Hot summer days in Los Angeles, sitting under the big cool leaves of the fig tree tucked in a corner of the yard, way way in the back (kinda like the the way-back of a station wagon…). Picking just-right-ripe purple figs to peel and eat. A burst of flavor – a crunch of seeds. A party in my mouth!
A childhood memory of summers spent with cousins and a never ending search for that perfect fig or how to preseve that taste all year round.
My favorite food memory, to be honest, is my late grandmother taking me to the local bakery to buy me Cookie Monster cupcakes everytime I went to her house. It was always “our little secret” because my brothers didn’t share in the cupcakes, it was just for Nana and me. To this day, when I see Cookie Monster cupcakes (which are literally cupcakes with icing shaped into the Sesame Street character Cookie Monster, with the chocolate chip cookie shoved in his “mouth”) I have to buy one and immediately eat one. I doubt they’re the best cupcakes on Earth, but they taste even more sweet because I remember my Nana with each bite 🙂
My favorite memory is of my grandfather making me french pancakes, he never cooked, however, when we came to visit or stay with our grandparents, he always made us french pancakes (just like crepes), he loved making them for my brother and me. Of course we had sour cream with sugar or homemade jam that my grandmother had made. I remember my wonderful grandfather everytime I make pancakes for our grandkids.
My favorite memory is making cookies with my grandmother as a child. Her home is museum-quality clean, but when baking cookies, we would have flour everywhere–hair, faces, every kitchen surface. She never batted an eye about the mess.
Just found your blog a few weeks ago and made tomato jam – yum. My favorite food memory is making bread with my grandfather as a little girl (he passed away when I was 4). After my grandmother died, I found a vintage “how to make bread with yeast” poster among their things. I framed it and it hangs in my kitchen now, reminding me how precious the gift of “real” food is.
huh. I thought that was called “open kettle canning” and strictly forbidden by canning authorities. I do it for select items, but I never heard it called “inversion.” Interesting.
A favorite food memory: helping in the family garden and getting filthy, then Dad would take us to get soft ice cream. My favorite flavor was raspberry.
My mother making me pastina shaped pasta with butter and salt whenever I was sick. I miss it and I can’t find the same shapes anymore as it was made by the Prince pasta company.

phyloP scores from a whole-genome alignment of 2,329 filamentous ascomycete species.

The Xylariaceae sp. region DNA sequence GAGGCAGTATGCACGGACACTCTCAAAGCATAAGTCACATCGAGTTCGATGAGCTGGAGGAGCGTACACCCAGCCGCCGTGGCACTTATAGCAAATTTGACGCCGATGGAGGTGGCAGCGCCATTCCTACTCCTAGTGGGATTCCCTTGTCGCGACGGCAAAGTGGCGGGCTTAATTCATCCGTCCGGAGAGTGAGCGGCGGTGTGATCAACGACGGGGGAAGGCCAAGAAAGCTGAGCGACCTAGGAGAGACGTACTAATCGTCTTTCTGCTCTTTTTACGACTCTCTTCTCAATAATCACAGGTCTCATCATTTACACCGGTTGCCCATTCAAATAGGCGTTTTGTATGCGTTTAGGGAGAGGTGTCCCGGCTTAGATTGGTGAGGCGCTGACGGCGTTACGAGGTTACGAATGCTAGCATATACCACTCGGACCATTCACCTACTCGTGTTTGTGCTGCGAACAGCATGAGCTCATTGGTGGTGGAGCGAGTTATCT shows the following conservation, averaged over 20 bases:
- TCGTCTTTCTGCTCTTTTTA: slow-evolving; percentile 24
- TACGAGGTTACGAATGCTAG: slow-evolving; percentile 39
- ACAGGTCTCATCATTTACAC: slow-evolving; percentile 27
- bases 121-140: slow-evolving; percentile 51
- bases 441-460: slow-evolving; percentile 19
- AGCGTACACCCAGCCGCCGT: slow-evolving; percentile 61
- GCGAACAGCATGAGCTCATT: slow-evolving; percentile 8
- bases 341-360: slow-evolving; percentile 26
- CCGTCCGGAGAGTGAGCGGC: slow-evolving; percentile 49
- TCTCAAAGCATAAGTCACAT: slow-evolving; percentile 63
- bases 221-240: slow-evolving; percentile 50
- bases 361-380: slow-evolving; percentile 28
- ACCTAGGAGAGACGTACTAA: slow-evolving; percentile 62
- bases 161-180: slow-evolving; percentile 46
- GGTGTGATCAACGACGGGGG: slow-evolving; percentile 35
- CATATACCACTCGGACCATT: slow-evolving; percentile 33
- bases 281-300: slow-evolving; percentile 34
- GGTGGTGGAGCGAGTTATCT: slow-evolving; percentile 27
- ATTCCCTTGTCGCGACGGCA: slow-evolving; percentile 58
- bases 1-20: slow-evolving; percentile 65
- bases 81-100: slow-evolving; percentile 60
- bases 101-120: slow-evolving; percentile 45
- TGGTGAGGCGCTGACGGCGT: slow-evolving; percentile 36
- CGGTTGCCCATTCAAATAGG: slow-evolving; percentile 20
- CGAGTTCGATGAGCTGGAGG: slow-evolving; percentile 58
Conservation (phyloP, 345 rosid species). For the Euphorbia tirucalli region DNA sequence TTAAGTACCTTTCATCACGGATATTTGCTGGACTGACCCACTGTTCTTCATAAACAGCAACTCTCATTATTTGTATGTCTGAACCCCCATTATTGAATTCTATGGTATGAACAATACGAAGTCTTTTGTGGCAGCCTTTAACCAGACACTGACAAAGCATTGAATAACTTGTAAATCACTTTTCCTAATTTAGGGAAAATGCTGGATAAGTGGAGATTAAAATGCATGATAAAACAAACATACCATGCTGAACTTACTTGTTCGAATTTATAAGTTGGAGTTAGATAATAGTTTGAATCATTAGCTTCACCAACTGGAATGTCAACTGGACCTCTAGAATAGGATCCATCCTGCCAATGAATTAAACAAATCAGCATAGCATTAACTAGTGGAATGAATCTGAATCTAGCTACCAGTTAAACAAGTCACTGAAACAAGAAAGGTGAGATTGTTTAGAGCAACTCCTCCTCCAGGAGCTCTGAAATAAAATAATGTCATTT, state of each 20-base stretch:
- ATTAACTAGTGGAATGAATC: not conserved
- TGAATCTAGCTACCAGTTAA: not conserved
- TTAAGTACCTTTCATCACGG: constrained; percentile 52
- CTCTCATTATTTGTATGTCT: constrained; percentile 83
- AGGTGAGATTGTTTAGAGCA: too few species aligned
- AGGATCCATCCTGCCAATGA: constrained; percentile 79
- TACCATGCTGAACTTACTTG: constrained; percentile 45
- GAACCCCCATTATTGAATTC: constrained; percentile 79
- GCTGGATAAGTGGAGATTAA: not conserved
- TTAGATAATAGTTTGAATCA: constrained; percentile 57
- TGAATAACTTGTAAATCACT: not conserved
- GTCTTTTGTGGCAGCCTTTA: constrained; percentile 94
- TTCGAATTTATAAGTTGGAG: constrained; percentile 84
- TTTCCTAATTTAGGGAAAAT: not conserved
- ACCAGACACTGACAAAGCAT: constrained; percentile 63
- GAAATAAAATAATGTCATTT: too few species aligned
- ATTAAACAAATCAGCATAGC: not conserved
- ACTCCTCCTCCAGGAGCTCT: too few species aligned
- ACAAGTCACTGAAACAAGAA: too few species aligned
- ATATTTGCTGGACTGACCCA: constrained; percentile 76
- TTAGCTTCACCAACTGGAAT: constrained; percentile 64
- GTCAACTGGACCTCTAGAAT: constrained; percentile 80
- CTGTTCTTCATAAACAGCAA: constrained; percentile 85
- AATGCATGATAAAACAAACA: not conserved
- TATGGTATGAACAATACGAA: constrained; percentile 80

In thinking about what might be my favorite food memory, I think I also discovered the roots of my love of gardening. Some of my earliest memories are of playing with my friend, Sonya. Her parents were sort of back-to-the-land people, and in addition to the raspberry patch and amazing plum tree in their yard, they owned an empty lot next door which was a GIANT veggie garden! I remember full days spent eating our way around the property, from berries to peas right out of the pod, to freshly pulled carrots. It’s no wonder one of my biggest goals in life is to grow & preserve as much of my own food as possible!
Good food memories for are related with the Holidays at my mom in law’s house. I love the food she makes. She is 81 years of age and still insists in cooking for all of us and we are a big family.
Standing in my parents sweet corn patch on their farm, eating fresh sweet corn raw off the cob.
They lady down the street would feed us homemade sopapillas and honey when I was 4.
Soooo good in my memory!
My favorite food memory is spending the weekend at my grandparents house as a little kid. My grandma would wake up early every Saturday morning and make all different types of bread. I would always help knead the dough and add the raisins and cinnamon sugar to the cinnamon raisin bread. The smell was so divine.
Every year, when the first batch of new potatoes from the garden was ready, my dad would cut up a batch of them and fry them in butter with fresh dill. That was the whole dinner, and it was all we needed to satisfy.
Most of my wonderful food memories come from my mother. She always said she wasn’t much of a cook (I disagree heartily) but she was an adventurous eater. We traveled almost every other year to visit relatives and on the way we ate out a lot. We were always encouraged to try new things. There isn’t much in the way of food that I don’t like because of her. She passed on her adventurous eating. Things my mom made that were incredible were her meatloaf (I have yet to be able to duplicate it), her amazing pork roasts with vegetables, and her famous orange potato salad. Thank goodness I’ve been able to duplicate the potato salad. 🙂